What do you like most about CFJI?
Fake News: The air conditioning.
Real News: The humans, they are great. You don’t come for the elaborate facilities (albeit ‘spacious’), the shiny equipment (that just means someone got done sweating all over it), or the safe running routes (now I know how Frogger felt), you come for the other people that are going to sweat and bleed with you.
Favorite encouraging words you’ve heard at CFJI...
Fake News: “You have better hair than (the other) Kyle”
Real News: “Good job”-Jenna
Fake News: A fork attached to a pancake
Real News: Anything that goes over my head. Probably the Snatch because it is so complex and form is so important. It constantly reminds me how focused and disciplined we need to be when doing all these lifts to get the most out of them.
Least favorite lift:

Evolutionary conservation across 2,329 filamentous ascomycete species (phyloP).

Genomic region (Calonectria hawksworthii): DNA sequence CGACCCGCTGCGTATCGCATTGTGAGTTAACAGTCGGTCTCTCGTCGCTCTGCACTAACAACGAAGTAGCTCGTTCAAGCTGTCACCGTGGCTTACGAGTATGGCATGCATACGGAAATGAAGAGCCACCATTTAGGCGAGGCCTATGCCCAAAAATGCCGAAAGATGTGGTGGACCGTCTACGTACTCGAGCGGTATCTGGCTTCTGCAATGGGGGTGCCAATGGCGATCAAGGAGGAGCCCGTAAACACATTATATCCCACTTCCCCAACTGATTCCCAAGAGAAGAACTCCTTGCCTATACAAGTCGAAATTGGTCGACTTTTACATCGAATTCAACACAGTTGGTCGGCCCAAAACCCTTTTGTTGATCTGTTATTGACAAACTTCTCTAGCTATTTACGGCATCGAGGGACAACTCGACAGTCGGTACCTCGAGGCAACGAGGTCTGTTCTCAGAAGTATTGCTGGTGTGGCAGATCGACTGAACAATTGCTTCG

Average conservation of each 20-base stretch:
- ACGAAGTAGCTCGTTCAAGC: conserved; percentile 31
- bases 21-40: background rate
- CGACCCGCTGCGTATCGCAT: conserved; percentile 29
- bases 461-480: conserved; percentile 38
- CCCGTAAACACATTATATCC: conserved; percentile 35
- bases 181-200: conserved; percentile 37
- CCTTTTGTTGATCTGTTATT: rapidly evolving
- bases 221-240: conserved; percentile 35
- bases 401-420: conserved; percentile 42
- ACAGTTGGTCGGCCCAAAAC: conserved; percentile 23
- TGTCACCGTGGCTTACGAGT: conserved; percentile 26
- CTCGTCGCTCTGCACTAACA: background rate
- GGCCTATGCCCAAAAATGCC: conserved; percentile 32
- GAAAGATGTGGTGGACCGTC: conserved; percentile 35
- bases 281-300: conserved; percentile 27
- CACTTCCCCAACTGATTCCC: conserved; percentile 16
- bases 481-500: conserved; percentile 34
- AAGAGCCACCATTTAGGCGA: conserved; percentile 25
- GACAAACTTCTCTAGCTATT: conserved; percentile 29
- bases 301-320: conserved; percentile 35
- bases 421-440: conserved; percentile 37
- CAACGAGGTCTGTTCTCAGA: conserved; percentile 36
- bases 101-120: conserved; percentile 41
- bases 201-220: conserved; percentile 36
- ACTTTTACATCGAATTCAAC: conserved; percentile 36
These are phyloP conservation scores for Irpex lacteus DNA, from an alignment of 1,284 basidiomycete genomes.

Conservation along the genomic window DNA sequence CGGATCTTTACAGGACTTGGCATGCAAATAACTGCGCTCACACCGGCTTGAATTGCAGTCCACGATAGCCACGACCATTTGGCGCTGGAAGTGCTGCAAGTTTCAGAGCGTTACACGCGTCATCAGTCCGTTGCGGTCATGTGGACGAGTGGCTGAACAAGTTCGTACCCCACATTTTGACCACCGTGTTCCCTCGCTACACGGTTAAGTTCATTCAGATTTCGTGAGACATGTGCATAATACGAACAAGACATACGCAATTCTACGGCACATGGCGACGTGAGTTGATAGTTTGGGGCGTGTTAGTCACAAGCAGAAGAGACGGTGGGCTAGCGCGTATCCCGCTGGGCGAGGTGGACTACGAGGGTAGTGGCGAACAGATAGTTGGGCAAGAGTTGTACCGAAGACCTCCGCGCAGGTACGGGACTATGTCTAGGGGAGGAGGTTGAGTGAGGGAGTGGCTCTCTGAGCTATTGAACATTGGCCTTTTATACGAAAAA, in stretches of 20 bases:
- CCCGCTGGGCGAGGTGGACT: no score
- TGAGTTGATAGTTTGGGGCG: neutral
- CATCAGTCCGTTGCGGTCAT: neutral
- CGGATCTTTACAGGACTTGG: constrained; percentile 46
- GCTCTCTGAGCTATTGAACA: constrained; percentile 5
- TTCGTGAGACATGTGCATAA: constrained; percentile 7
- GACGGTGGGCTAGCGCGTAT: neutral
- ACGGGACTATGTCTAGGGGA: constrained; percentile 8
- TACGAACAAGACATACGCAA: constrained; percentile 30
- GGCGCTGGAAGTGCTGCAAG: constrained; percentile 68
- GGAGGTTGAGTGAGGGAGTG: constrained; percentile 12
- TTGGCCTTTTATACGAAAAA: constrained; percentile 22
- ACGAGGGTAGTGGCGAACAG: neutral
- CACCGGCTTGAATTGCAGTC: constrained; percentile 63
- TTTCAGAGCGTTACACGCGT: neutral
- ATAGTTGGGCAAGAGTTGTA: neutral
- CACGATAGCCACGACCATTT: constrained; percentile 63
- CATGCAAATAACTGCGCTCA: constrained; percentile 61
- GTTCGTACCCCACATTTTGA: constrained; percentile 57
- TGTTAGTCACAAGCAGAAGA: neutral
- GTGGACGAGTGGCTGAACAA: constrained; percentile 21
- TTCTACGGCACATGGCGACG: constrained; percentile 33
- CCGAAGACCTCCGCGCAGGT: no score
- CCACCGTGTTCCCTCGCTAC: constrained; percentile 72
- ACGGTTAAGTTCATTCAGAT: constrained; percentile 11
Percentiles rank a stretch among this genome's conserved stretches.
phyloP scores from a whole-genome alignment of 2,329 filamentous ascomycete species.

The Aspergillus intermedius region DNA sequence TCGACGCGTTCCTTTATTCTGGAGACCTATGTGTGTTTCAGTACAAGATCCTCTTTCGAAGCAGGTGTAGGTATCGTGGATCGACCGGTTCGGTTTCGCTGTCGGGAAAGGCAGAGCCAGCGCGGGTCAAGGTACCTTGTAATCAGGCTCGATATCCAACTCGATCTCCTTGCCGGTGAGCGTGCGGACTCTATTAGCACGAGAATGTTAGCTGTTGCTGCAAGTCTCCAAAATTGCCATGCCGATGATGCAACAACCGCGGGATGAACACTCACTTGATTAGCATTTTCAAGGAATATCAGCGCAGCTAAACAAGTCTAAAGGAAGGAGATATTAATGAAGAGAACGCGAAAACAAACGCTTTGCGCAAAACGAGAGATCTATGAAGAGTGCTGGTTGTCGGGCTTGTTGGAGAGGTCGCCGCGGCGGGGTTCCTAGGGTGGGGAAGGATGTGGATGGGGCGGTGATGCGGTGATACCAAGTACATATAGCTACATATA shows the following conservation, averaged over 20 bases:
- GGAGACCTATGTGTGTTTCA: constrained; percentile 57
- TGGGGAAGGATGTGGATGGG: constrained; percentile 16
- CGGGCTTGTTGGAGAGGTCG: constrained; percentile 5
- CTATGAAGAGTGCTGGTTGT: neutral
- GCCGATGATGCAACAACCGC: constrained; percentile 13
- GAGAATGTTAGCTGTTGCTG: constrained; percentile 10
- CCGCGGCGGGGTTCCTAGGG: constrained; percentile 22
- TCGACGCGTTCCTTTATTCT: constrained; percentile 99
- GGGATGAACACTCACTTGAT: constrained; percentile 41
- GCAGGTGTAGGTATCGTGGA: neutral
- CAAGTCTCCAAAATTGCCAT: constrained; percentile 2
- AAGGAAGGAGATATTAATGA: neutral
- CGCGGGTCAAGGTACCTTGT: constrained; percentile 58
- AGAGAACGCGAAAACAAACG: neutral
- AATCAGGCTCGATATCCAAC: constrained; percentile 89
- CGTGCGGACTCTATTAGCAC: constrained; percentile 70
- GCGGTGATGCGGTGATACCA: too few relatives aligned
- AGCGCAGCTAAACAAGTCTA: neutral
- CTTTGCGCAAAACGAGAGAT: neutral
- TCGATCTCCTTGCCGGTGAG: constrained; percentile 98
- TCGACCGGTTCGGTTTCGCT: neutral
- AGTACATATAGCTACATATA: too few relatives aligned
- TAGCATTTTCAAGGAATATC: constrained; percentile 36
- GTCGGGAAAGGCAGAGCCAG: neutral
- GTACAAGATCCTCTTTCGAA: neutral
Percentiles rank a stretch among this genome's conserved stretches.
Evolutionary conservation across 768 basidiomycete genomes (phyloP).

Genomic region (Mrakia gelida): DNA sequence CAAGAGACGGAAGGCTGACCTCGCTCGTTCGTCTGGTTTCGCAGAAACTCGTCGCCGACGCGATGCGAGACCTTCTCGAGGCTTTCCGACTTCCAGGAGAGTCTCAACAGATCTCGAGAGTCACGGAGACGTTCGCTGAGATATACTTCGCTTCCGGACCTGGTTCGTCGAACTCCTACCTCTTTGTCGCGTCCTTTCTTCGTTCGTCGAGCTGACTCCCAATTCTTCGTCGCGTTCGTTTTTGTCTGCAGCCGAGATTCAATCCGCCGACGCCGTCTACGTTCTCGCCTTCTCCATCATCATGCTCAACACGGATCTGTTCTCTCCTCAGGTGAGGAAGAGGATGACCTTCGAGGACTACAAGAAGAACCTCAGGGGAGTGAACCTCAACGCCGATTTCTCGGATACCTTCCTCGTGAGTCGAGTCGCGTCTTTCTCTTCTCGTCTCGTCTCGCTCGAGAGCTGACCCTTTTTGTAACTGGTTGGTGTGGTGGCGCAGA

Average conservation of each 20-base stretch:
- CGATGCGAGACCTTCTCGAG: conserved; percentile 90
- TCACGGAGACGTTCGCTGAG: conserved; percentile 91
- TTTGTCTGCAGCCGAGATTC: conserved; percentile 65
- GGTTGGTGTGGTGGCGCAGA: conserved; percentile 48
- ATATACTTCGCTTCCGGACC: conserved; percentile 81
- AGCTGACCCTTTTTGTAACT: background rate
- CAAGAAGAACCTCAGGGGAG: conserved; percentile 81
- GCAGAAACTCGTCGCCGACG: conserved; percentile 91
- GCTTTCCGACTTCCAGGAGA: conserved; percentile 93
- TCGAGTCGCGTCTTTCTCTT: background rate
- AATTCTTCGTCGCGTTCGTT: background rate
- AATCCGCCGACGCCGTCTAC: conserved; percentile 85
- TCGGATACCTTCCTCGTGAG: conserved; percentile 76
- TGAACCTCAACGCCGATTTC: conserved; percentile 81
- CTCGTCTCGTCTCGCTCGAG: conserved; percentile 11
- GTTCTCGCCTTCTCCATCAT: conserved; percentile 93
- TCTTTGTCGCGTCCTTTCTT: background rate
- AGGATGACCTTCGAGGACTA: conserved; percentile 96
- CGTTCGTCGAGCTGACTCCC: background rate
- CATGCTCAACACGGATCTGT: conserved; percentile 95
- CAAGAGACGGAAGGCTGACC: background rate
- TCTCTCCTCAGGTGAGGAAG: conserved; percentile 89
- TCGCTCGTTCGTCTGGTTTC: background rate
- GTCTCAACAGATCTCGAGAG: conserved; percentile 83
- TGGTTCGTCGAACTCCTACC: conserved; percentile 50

Fake News: A fork attached to a vegetable.
Real News: I don’t have a least favorite to be honest. The most frustrating one for me is the bench press I think because the longer your arms are the more you are at a disadvantage. Yeah, I can reach the top shelf but your short little range of motion allows you to push a ton of weight.
Fake News: I came to improve my tan/work on my melanoma.
Real News: I grew up in Salisbury, NC. No, that isn’t where the steak comes from but it is where Food Lion comes from and that is equally disgusting. Believe it or not I didn’t come here for the beach, I came for work to be trapped inside all day.